Prolonged Sitting at Work Could Be a Legal Issue for Some Companies

Prolonged Sitting at Work Could Be a Legal Issue for Some Companies

Posted by Will M on Aug 28th 2013

As it becomes more and more obvious that sitting all day in an office is a health issue, it stands to reason that it may soon become a legal issue as well, especially for countries which mandate a “duty of care” for their employees. One such country is Australia, which has already seen a paradigm shift toward less sitting in the office due to the lobbying efforts of the country’s National Heart Foundation.

According to a article entitled “Treadmill Desks Part of Office of the Future as Sitting Becomes Legal Issue,” Australian companies are “responsible for the health and safety of their employees” and, due to mounting evidence of the risk involved with being sedentary, that makes them legally “obliged to take positive steps to address that risk.”

This means more standing and walking, which of course means a rising prevalence of treadmill desks – one of the best ways to ensure more standing and walking at the office. But, as National Heart Foundation acting chief executive Wendy Keech points out in the article, this risk can also be lowered by things as simple as walking to a coworker instead of emailing or standing while on the phone.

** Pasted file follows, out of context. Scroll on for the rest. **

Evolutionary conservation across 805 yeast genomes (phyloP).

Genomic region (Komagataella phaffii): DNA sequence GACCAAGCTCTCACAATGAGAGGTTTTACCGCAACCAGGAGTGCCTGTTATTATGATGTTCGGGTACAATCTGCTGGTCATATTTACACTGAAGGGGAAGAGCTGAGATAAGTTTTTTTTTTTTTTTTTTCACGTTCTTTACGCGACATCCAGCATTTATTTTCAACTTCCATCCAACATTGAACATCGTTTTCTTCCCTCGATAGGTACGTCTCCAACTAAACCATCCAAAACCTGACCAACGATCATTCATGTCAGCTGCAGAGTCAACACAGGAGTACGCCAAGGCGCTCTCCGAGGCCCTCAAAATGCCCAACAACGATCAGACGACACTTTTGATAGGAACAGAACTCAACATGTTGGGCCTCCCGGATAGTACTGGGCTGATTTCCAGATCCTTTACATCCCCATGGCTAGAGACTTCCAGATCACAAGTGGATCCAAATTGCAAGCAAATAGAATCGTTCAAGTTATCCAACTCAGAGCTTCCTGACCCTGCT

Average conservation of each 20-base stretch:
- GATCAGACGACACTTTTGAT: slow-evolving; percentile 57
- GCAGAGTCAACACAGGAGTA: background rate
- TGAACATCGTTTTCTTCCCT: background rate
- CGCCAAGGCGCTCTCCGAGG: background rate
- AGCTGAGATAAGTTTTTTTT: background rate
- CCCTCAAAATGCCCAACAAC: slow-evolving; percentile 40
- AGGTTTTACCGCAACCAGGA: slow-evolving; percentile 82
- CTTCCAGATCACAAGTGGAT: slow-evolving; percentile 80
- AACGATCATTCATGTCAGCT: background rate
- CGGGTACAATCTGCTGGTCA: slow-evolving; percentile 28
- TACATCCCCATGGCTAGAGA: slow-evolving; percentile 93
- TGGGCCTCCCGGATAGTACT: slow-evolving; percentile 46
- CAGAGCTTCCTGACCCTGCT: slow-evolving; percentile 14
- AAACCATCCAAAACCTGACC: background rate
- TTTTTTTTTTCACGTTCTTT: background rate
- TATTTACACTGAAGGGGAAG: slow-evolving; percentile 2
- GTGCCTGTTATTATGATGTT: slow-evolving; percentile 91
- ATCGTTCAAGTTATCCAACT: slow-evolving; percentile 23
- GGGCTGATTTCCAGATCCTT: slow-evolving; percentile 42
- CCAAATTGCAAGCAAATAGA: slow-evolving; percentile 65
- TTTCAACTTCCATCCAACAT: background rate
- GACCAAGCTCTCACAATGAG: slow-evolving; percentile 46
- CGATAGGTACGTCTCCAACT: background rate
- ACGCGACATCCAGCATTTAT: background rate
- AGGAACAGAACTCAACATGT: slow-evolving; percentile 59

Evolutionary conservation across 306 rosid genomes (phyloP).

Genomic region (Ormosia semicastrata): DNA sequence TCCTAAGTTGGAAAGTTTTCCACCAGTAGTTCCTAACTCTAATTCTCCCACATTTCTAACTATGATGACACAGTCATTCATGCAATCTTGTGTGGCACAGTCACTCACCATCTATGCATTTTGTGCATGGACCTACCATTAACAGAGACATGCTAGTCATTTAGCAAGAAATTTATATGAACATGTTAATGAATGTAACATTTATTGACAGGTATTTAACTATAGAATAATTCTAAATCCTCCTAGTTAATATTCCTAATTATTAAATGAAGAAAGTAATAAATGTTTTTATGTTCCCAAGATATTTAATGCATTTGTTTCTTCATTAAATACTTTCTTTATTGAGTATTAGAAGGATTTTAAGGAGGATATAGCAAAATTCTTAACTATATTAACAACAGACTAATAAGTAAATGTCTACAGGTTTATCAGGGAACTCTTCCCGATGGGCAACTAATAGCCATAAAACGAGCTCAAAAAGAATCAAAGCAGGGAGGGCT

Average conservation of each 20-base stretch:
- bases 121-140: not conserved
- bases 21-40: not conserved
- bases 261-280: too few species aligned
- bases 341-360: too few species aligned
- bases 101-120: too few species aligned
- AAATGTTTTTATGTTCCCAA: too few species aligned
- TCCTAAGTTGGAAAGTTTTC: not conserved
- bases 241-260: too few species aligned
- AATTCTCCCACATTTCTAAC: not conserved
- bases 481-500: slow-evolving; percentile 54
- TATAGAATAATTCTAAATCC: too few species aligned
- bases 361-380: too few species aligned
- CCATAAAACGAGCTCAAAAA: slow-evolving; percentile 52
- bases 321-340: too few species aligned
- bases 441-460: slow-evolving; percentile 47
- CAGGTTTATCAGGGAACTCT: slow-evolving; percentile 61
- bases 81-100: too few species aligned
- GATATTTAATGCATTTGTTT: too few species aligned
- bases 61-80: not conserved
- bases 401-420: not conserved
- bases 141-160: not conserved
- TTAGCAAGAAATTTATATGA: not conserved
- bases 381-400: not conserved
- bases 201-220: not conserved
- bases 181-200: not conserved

Even though many workers may be exercising on their own time, this still doesn’t relieve companies of their obligation. As we’ve pointed out on this blog before, even regular exercise doesn’t negate the effects of prolonged sitting. For companies legally responsible for the health of their employees, getting employees out of their chair at regular intervals is a must. It’s comparable to the same health risks which led to a ban on smoking in the workplace in some Australian states.

What does this mean for Americans? Well, in an age where health care is becoming more and more tied to employment, it may not be a legal issue, but it certainly may become a Bottom Line issue. Companies may want to begin to take a proactive approach to getting their workers standing and walking at work. For those that provide employee healthcare, outfitting an office with standing desks or treadmill walk-stations may seem like an investment now, but one that could actually save money in the long run.

Learn more about standing and walking at work at

Interested in ergonomics?

Subscribe to our blog mailing list